On Jan. 12, Minnesota Power announced its remarkable commitment to get to 100% carbon-free energy by the year 2050 (“Minnesota Power lays out renewable energy plan: No coal by 2035, no carbon by 2050”).
As the leader of Conservation Minnesota, a nonprofit that advocates for clean air, clean water, and open space for all Minnesotans, I enthusiastically congratulate the utility on this significant commitment.
This is a tremendous development for Minnesotans everywhere who love our outdoors and care about our warming climate. If achieved, this commitment will make a real and lasting impact by reducing greenhouse-gas emissions, reducing mercury pollution that accumulates at unsafe levels in Minnesota fish, and providing Minnesotans with cleaner air to breathe.
With this announcement, Minnesota Power joins other major utilities like Xcel Energy and Great River Energy, both of which earlier announced versions of their own commitments to 100% carbon-free energy by mid-century.
While rapidly advancing clean-energy technology certainly played an important role in spurring these laudable commitments, an even greater factor was consumer demand. More and more Minnesota ratepayers wanted a response to their increasing concerns around climate change from the companies they pay. In other words, public opinion demanded it, and this is where public opinion can be a remarkable tool.
Public opinion builds momentum. It’s one thing for a small environmental nonprofit to demand action by the utilities to reduce climate pollution. It’s entirely different when those not involved in environmental advocacy start expecting their utility to do its part in providing cleaner energy. That is why I commend Minnesota Power and the other large utilities — for picking up that Minnesotans want clean energy as soon as it is reliable and affordable.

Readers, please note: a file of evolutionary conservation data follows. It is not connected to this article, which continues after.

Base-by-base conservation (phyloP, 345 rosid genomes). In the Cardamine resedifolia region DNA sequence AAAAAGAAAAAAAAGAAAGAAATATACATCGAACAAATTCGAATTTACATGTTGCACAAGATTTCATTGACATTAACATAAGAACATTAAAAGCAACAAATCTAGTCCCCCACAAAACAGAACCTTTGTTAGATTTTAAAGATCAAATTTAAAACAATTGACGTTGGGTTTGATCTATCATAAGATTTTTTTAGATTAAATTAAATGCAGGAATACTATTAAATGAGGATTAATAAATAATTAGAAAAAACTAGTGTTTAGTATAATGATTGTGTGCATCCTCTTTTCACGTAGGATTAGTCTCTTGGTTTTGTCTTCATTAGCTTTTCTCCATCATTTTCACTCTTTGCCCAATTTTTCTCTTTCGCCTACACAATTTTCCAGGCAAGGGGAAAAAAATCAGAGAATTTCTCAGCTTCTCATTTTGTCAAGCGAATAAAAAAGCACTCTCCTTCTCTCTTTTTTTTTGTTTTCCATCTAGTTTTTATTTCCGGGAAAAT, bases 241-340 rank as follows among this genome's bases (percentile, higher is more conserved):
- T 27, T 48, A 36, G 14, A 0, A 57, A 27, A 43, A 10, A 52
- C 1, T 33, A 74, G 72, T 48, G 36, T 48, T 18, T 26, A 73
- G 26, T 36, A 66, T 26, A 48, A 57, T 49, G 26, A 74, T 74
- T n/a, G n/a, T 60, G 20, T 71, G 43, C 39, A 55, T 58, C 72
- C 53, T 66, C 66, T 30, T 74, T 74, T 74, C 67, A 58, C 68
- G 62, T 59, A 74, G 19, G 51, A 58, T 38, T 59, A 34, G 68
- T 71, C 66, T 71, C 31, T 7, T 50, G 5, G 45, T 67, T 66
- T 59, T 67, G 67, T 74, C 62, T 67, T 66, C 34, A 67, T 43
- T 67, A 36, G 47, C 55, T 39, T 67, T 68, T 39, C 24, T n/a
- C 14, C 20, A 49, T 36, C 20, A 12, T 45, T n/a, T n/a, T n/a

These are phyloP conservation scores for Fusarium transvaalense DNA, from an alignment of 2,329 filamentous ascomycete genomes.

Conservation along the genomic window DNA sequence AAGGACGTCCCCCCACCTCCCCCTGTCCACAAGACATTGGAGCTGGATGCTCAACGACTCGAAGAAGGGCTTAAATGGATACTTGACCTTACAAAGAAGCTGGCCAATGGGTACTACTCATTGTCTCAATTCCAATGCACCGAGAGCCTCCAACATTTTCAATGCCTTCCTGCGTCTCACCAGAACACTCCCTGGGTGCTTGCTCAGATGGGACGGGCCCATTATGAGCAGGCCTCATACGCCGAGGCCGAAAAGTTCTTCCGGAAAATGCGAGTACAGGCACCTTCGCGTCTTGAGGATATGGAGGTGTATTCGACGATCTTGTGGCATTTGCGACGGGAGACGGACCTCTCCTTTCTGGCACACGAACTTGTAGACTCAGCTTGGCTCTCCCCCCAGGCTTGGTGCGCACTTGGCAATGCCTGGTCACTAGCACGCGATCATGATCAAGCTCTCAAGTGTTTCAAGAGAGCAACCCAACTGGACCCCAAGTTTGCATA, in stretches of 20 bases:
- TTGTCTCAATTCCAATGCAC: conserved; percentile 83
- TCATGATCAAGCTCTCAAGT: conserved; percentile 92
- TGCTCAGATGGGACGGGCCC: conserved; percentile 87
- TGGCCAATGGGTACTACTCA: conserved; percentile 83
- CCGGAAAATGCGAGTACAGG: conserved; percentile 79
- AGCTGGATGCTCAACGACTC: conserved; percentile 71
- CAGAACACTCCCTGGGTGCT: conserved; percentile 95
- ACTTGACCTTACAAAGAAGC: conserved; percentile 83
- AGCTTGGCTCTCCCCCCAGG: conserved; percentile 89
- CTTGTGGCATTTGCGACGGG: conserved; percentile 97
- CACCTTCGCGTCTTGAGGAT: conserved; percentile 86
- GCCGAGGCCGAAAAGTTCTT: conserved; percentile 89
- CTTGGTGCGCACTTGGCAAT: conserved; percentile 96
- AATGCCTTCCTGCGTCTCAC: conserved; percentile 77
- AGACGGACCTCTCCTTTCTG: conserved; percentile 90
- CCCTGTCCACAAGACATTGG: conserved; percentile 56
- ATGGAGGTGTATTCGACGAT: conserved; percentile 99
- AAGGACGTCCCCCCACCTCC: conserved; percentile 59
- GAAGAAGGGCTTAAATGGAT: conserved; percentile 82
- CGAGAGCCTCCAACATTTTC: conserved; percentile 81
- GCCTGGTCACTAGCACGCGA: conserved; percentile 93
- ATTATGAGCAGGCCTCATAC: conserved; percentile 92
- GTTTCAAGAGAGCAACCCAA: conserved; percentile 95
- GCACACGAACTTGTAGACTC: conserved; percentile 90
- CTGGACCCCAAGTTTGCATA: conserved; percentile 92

A majority of Minnesotans expect their electric utility to do its part to reduce carbon emissions. And once a majority of Minnesotans expect something, elected officials and those regulated by state government start paying attention.
Gov. Tim Pawlenty recognized the early stages of that growing public opinion when he signed into law the 2007 Next Generation Energy Act. Gov. Tim Walz recognized it when he proposed his own policies to put Minnesota on a path to 100% carbon-free energy.
In the coming months, we can expect President Joe Biden to put his own stamp on that same growing public opinion, reflecting how a majority of Americans want action to reduce climate pollution and get us on a path to a 100% carbon-neutral economy.
Minnesota’s state legislators have an important role as well. They are well positioned to help guide Minnesota Power, GRE, and Xcel into the 100% carbon-free future. State legislators can help put important benchmarks into law so utilities achieve their carbon-free goals as quickly as possible while ensuring electricity remains affordable and reliable for residents and businesses alike. Minnesota legislators are also well-positioned to help ensure that workers and communities who formerly relied on fossil fuel-generating plants for employment and local government revenue have the opportunity to reap the benefits of the clean-energy transformation already underway.
Finally, state lawmakers can follow the leadership that the state’s largest utilities have shown in reducing carbon and climate pollution by applying that forward thinking to other sectors of Minnesota’s economy that will need to follow suit: namely, agriculture, emissions from lighting and heating buildings, and transportation, Minnesota’s largest sector of carbon emissions. Minnesotans expect nothing less from our leaders.
So, congratulations again to Minnesota Power! Its commitment to 100% carbon-free energy shows that where there is a will, there is a way in reducing climate pollution — even in meeting the intensive power demands of northern Minnesota.
But this does not mean state lawmakers can close that chapter of the book. Quite the contrary. Now is the time for state lawmakers to become more engaged in advancing Minnesota’s carbon-free and clean-energy policy. Public opinion demands it.
Paul Austin of Minneapolis is executive director of the nonprofit Conservation Minnesota (conservationminnesota.org).